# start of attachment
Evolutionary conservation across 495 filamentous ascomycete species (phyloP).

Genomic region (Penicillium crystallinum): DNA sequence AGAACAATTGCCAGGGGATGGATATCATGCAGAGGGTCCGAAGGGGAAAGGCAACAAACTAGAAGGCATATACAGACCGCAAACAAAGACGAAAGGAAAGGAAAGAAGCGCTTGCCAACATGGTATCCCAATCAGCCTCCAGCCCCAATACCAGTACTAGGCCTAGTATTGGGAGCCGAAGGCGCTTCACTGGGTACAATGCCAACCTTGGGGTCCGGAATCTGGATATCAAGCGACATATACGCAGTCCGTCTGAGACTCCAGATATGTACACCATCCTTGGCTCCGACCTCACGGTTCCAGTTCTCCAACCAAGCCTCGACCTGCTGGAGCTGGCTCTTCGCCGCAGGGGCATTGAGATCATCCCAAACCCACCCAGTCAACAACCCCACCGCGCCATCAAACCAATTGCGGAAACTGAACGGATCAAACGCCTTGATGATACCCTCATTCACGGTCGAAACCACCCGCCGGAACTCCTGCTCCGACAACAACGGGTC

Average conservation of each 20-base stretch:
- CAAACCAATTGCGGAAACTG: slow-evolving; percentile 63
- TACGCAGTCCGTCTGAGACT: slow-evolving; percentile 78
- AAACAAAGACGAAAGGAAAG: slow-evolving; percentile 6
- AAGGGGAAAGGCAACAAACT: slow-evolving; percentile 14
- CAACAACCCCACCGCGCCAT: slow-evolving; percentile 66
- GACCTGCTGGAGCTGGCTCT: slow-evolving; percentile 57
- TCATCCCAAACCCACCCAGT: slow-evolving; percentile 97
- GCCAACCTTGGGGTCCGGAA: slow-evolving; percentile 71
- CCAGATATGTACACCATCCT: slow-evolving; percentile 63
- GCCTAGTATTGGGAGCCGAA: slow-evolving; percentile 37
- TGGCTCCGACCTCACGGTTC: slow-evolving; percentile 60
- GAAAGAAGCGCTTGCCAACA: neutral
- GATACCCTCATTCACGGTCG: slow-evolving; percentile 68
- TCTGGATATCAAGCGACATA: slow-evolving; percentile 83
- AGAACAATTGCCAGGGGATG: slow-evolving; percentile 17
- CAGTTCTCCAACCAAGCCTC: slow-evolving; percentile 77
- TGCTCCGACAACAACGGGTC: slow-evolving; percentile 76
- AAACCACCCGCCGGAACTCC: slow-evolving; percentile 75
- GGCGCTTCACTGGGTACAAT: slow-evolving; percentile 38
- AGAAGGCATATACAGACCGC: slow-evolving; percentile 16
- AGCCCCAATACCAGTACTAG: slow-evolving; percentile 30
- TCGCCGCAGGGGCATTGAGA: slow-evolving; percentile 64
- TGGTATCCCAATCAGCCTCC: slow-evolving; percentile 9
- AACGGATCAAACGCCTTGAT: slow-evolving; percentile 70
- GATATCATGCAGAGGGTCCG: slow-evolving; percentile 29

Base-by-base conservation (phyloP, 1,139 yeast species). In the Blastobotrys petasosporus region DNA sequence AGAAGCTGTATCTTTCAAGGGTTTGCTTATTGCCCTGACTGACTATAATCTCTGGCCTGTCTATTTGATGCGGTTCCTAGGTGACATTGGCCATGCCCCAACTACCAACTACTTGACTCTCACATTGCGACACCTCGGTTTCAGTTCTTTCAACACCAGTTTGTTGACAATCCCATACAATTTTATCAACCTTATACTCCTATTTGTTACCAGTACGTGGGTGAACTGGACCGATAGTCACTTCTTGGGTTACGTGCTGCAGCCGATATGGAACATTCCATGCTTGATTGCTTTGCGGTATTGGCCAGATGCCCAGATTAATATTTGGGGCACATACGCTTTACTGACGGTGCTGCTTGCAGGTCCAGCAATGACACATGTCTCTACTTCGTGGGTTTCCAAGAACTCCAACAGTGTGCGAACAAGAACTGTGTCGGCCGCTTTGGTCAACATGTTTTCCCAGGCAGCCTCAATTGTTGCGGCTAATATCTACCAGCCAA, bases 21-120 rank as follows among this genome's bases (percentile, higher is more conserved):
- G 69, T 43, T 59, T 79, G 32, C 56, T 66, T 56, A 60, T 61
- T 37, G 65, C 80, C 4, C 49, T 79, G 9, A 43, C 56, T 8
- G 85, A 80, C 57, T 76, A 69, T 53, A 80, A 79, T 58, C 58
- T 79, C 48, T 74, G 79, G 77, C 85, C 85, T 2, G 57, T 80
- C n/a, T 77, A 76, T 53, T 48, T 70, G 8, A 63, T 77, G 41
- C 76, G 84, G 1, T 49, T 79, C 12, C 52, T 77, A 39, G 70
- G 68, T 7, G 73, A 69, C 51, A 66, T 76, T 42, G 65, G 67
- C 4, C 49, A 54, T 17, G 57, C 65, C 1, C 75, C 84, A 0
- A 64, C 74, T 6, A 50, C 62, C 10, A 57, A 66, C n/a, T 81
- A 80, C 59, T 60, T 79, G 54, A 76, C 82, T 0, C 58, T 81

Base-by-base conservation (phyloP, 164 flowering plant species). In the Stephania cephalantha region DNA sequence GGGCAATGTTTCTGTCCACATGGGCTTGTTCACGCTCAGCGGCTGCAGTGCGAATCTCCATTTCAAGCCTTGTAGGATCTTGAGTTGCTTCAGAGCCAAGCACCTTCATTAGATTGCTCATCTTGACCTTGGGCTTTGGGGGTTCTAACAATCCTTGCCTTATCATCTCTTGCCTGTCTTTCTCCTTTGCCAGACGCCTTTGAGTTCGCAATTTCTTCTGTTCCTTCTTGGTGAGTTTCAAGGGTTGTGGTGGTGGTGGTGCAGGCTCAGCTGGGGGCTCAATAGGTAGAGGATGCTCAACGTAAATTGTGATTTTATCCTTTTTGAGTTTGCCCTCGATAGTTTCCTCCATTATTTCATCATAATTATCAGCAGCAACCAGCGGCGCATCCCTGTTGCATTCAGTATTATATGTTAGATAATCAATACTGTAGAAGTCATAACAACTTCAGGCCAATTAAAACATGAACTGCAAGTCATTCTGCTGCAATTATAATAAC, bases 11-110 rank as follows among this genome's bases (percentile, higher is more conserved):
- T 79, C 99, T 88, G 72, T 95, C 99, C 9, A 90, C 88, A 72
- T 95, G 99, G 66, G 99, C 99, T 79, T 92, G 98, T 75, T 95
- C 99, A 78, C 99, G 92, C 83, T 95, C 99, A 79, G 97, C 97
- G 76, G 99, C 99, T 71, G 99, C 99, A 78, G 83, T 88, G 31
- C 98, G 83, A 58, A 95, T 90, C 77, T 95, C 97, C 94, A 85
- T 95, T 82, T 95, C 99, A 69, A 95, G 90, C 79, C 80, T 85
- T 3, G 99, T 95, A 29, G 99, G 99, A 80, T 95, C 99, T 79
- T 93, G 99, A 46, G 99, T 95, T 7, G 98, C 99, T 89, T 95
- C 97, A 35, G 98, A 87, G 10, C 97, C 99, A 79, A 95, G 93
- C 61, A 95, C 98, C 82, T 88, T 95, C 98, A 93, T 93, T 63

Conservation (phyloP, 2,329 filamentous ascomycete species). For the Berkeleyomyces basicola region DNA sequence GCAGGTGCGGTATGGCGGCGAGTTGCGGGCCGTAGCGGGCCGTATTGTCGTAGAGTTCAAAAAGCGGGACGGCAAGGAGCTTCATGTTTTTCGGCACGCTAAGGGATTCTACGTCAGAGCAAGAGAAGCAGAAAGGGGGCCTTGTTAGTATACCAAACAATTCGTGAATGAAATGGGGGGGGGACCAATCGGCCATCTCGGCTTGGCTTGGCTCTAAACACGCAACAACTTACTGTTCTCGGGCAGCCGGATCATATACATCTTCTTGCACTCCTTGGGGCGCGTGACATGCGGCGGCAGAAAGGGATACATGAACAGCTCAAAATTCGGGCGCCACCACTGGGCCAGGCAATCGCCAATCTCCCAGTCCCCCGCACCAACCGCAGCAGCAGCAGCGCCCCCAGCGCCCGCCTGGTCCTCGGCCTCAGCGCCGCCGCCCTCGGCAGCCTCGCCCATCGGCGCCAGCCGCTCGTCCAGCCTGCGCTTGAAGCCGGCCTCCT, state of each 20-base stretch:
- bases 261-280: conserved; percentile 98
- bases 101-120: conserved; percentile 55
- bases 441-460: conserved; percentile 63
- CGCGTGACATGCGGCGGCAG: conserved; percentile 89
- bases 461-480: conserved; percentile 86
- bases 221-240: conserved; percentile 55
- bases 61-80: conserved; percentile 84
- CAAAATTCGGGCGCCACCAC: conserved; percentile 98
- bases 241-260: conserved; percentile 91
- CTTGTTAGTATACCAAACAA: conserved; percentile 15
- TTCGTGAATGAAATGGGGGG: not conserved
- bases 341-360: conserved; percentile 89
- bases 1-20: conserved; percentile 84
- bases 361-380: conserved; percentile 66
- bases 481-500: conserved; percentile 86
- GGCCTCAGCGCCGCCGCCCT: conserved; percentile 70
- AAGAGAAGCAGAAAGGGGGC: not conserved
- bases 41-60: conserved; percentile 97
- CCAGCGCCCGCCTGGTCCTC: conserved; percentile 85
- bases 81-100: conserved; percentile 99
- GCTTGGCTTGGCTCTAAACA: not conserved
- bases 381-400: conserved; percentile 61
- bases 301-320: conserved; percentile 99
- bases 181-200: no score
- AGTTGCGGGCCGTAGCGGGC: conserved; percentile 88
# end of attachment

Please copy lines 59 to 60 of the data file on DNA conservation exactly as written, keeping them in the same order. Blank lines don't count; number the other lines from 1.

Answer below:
- CAAAATTCGGGCGCCACCAC: conserved; percentile 98
- bases 241-260: conserved; percentile 91